As a note, Insomnia was Criterion's first anamorphic release, but even after that not every title was anamorpic. All of the Handmade Films titles, except Life of Brian, were also non-anamorphic, along with the first printings of Charade, Brazil, and a few others.

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Re: 8-9 Hard Boiled and The Killer

#80 Post by willoneill » Thu Aug 10, 2017 7:58 am

I saw Hard Boiled last night on an old 35mm print, and something seemed off to me while I was watching. When I got home it dawned on me that the print's subtitles refered to Tony Leung's character as "Tony" and not "Alan", as it should be. Has anyone else seen a version like this?

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Re: 8-9 Hard Boiled and The Killer

#81 Post by Banasa » Fri Aug 11, 2017 8:36 am

I guess we're in the same town as I saw the print the following day on the 10th.

I sat next to someone who was fluent in Cantonese with a friend and said that to them after that the subtitles were fairly accurate outside some additional swearing which is not in the original.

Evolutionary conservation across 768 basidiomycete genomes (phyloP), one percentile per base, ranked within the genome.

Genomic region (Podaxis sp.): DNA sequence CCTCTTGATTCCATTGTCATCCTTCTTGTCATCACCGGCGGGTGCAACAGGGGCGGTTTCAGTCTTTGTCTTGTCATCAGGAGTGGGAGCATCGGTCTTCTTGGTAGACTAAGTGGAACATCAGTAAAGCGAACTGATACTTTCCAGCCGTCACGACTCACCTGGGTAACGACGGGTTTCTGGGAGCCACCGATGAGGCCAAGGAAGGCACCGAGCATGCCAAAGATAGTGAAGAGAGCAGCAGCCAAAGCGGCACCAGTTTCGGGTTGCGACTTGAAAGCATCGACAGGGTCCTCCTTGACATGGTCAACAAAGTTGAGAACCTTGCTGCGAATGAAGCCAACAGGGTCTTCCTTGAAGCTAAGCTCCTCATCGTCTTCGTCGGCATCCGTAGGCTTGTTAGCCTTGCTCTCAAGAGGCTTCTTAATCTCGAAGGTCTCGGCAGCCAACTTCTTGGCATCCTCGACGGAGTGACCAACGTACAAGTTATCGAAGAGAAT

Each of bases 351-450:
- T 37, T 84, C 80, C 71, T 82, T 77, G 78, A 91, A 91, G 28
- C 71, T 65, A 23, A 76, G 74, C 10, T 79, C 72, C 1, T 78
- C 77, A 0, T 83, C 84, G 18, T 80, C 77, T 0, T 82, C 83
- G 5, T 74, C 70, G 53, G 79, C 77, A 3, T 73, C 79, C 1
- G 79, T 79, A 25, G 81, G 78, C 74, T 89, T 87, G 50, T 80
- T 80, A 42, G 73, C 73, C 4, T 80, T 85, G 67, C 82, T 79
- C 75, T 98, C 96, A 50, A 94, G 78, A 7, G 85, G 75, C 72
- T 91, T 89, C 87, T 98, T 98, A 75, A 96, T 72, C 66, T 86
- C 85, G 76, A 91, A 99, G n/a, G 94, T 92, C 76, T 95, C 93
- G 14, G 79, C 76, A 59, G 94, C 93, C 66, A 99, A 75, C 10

As for the name, I've never seen a home video copy with that name attached to it. Might have been just a way to have more characters play characters named after the actor. (Teresa Mo as Teresa Chang, Hoi-San Kwan as Mr. Hoi, John Woo as Mr. Woo).

The only other things I recall that I don't remember in any other screening is that before the credits scroll, some text dedicating the film to screenwriter Barry Wong, who died during production.

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Re: 8-9 Hard Boiled and The Killer

#83 Post by The Elegant Dandy Fop » Sat Aug 11, 2018 11:27 pm

In the last month, I have gone through dozens of pre-1997 handover Hong Kong films, mostly action with a few comedies in the mix. A lot of these films ranged from excellent to uneven curiosities. One of the highlights was rewatching both of these films on my CAV Criterion laserdisc editions on a tube TV; a blast in the past to my early cinephilia days. I kept hearing how awful the Weinstein Blu-rays of these are and I personally think the laserdiscs still look great, so why upgrade when I have perfectly find editions already? I seriously hope the Weinstein's have lost the rights to this like they might have with Police Story, but I don't see Criterion interested in these types of films anymore.